GOD IS SPIRIT, AND THOSE WHO WORSHIP HIM MUST WORSHIP IN SPIRIT AND TRUTH. The temple in Jerusalem, built as a response to the divine revelation made to David that commissioned his son Solomon as its builder, was the object of Ezechiel’s vision, as we have just heard in today’s first reading. The prophet saw the glory of God in the form of a brilliant light and heard his coming as a frightening roar. Ezechiel was overpowered by the vision and fell helpless to the ground, only to be revived and carried by the Spirit into the inner court where he saw that the glory of God filled the temple. The veneration given the temple was directed to the God whose presence sanctified the whole edifice.


When Jesus entered Jerusalem and visited the temple, he was indignant at the atmosphere created by the buying and selling of various animals needed for the sacrifices offered there. He was not one passively to accept this state of affairs; he vigorously drove out the merchants with an improvised whip. When questioned as to the meaning of his actions in a hostile manner, he challenged his critics with a statement that his disciples were able rightly to understand only after his resurrection: “Destroy this sanctuary, and in three days I will raise it up again (John 2:19). In the Gospel we have just heard he implicitly develops further his teaching concerning the temple and its services by indicating that it is the spirit that alone offers acceptable worship to God, who himself is Spirit. With these words he advances and clarified the concept of God by clarifying the impressions given by many passages of the Hebrew writings that speak of God in anthropomorphic terms, as if he found pleasure in the sweet odors of incense sprinkled on the altar. Rather, he affirms here, it is the dispositions of the heart that alone are acceptable to him. The temple and its altar thus are declared by the Lord to be symbols of the inner self; he implies that the true abode of God who is pure spirit is the heart of the worshipper.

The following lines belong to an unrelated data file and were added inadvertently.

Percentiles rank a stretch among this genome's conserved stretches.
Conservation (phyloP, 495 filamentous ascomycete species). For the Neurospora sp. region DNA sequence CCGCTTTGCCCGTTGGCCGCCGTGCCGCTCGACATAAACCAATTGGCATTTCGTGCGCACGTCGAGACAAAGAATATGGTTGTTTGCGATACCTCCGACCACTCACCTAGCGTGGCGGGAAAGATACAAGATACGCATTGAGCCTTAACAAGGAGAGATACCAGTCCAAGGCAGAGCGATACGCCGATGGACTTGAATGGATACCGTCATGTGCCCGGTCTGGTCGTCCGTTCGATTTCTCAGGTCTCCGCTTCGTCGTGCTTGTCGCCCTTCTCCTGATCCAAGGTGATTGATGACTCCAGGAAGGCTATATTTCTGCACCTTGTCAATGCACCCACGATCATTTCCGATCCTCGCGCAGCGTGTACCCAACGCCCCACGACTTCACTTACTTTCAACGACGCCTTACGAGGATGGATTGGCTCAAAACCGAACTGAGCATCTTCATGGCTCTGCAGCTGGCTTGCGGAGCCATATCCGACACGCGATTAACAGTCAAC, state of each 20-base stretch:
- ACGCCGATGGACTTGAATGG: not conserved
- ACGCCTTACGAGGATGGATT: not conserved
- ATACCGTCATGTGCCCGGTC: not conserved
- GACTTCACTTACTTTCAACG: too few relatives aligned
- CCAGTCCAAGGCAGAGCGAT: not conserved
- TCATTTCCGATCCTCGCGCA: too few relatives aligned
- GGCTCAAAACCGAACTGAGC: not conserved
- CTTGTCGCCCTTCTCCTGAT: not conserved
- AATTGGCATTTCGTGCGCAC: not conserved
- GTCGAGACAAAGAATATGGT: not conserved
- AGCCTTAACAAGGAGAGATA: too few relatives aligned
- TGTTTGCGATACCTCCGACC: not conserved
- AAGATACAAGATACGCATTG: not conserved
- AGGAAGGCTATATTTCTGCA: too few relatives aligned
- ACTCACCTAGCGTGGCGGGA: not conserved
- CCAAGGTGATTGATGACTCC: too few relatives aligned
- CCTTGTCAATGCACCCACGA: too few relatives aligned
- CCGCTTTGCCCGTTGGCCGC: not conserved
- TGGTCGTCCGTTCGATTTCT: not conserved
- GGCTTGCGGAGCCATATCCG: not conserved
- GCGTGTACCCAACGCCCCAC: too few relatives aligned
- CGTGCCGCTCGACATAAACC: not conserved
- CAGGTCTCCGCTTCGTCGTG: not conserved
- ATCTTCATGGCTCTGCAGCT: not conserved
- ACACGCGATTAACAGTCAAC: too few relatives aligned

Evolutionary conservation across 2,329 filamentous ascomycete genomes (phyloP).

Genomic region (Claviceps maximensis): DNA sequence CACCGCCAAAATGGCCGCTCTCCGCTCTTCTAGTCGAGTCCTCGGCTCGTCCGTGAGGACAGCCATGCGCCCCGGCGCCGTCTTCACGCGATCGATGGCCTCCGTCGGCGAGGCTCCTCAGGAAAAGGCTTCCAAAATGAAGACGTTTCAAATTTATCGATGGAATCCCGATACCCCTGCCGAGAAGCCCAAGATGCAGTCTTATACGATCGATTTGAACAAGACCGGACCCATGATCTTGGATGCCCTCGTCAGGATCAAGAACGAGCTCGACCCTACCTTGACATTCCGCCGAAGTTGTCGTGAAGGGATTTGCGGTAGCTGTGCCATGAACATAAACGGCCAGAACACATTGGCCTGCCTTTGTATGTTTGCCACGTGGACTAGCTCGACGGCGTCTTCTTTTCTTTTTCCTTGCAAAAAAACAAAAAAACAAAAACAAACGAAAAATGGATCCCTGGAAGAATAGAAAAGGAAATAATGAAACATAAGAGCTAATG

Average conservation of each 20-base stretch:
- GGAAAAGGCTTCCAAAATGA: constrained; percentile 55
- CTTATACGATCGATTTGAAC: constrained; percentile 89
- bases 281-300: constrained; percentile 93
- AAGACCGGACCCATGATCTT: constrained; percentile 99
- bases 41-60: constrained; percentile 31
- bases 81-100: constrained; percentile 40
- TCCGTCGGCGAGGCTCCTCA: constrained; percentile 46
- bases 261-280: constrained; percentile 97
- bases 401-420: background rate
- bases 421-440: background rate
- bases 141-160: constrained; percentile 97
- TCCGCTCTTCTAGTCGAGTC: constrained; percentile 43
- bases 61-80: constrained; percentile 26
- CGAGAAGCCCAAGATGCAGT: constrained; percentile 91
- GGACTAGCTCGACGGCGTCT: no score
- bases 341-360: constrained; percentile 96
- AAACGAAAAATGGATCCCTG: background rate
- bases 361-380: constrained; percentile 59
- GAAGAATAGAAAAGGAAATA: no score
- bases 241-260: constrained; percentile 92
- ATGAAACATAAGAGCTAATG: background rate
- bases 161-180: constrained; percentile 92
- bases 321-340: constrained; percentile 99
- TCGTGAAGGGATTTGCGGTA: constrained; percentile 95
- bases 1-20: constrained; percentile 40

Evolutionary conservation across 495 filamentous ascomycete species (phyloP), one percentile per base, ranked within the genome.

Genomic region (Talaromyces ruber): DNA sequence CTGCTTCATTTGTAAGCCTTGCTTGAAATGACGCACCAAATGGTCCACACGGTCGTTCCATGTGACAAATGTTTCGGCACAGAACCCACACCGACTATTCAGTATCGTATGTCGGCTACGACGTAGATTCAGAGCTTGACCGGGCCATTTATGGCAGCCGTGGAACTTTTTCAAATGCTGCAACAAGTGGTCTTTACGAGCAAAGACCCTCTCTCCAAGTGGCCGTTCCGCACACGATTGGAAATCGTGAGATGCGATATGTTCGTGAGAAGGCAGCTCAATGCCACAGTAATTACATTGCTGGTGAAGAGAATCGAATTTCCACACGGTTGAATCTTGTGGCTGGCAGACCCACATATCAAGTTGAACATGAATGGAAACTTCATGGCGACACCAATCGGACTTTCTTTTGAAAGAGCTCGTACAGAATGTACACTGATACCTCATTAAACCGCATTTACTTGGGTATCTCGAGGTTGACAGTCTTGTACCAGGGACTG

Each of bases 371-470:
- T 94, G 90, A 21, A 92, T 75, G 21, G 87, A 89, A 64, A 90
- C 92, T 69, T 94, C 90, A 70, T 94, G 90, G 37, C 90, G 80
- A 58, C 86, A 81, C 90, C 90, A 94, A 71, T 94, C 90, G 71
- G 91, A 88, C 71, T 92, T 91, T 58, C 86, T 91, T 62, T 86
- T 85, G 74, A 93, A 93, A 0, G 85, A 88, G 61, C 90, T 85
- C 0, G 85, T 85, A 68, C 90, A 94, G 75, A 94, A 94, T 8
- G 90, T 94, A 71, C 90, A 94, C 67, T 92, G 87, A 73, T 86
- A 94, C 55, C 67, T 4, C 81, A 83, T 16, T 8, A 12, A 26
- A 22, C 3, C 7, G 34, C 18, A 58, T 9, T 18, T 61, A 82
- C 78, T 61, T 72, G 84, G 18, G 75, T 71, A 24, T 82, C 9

Later on, Saint Paul was to make this teaching explicit as he wrote to the Corinthians: “Your body, you know, is the temple of the Holy Spirit, who is in you since you received him from God. You are not your own property; you have been bought and paid for. That is why you should use your body for the glory of God” (1 Cor 6:19-20).


We are commemorating today the consecration of the Sacred Heart Cathedral of Rochester, a feast celebrated only in our diocese. The texts we have heard and expounded on tell us that the object of our honor takes its full meaning, not as a structure made by human hands but from the indwelling of the God of glory who gathers his people in its space, to acknowledge his majesty and glory. More, this temple symbolizes the heart of each of us, for it is there that God himself takes up his abode if we welcome him by our loving faith and offer him the service of our bodies by our manner of living. The mystery of God’s loving presence within us sanctifies our very bodies. The Eucharist we receive at this altar is gift assuring us that God desires to dwell with us so as to unite us to himself by giving us his own son, because he loves us._     



Abbot John Eudes Bamberger